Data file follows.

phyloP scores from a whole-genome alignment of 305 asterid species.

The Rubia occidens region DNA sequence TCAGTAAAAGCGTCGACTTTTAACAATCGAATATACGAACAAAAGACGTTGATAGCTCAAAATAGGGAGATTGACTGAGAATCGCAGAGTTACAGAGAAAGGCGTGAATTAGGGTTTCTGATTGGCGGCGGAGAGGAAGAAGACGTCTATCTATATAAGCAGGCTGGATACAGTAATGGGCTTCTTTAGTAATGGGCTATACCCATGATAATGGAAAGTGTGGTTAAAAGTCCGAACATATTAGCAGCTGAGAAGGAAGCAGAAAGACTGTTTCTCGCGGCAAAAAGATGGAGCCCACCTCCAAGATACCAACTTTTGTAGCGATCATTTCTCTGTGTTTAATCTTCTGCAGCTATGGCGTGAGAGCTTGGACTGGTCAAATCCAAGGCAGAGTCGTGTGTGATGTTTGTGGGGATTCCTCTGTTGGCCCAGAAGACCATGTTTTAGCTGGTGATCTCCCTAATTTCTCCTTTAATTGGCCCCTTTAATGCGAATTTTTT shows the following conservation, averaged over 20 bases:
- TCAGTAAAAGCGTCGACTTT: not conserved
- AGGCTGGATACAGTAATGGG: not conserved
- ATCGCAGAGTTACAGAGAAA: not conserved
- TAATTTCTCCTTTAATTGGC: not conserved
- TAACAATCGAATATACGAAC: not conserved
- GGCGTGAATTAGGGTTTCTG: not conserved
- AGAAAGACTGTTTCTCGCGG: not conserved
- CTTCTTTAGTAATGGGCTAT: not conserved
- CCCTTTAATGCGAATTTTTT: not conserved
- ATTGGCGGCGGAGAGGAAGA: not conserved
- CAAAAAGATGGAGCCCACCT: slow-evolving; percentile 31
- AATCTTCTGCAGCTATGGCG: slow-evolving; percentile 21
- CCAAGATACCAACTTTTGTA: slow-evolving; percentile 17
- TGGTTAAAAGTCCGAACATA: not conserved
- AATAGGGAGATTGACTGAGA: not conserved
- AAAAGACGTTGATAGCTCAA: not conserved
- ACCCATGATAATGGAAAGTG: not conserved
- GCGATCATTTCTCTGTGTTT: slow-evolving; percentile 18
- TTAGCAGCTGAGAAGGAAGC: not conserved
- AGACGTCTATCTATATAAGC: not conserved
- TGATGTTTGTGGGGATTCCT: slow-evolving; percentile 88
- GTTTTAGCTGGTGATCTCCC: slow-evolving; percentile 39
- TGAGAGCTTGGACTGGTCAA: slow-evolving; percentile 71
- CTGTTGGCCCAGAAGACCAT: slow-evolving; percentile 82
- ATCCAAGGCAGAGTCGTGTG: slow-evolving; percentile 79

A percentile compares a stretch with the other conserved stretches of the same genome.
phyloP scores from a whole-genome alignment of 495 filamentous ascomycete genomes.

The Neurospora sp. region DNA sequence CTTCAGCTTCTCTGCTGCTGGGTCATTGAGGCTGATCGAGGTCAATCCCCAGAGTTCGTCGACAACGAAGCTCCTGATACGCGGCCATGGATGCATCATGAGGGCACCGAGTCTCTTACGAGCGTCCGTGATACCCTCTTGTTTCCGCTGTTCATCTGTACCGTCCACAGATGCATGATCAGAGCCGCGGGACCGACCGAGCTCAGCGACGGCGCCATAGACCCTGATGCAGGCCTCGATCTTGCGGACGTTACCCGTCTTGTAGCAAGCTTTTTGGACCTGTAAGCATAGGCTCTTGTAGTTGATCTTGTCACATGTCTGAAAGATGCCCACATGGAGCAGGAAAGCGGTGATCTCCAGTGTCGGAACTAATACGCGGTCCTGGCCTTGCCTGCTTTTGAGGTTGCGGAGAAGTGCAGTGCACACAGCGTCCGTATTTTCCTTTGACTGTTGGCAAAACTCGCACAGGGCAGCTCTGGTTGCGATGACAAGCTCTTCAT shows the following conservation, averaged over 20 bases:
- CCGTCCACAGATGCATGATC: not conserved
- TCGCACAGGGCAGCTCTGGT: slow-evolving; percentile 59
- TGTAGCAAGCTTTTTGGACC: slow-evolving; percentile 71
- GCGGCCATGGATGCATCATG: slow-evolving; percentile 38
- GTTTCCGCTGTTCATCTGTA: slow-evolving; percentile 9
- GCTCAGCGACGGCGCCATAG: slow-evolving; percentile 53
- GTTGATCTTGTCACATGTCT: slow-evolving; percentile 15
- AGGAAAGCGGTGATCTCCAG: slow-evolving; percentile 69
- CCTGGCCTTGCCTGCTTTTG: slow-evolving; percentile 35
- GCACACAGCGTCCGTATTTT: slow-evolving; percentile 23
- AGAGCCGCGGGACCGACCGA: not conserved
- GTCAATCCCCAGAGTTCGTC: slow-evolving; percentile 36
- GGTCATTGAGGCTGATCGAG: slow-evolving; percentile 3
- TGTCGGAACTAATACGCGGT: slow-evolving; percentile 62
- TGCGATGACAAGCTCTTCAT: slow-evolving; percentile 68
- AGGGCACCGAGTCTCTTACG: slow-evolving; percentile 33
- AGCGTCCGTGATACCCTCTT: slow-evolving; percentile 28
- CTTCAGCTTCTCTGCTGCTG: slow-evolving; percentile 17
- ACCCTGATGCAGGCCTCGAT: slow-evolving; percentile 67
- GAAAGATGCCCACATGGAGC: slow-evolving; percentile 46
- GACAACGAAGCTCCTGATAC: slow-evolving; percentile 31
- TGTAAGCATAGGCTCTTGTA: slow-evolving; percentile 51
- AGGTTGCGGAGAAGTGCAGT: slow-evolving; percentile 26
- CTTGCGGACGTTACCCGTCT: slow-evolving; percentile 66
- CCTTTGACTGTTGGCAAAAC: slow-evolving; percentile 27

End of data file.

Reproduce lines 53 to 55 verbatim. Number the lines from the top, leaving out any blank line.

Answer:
- AGGTTGCGGAGAAGTGCAGT: slow-evolving; percentile 26
- CTTGCGGACGTTACCCGTCT: slow-evolving; percentile 66
- CCTTTGACTGTTGGCAAAAC: slow-evolving; percentile 27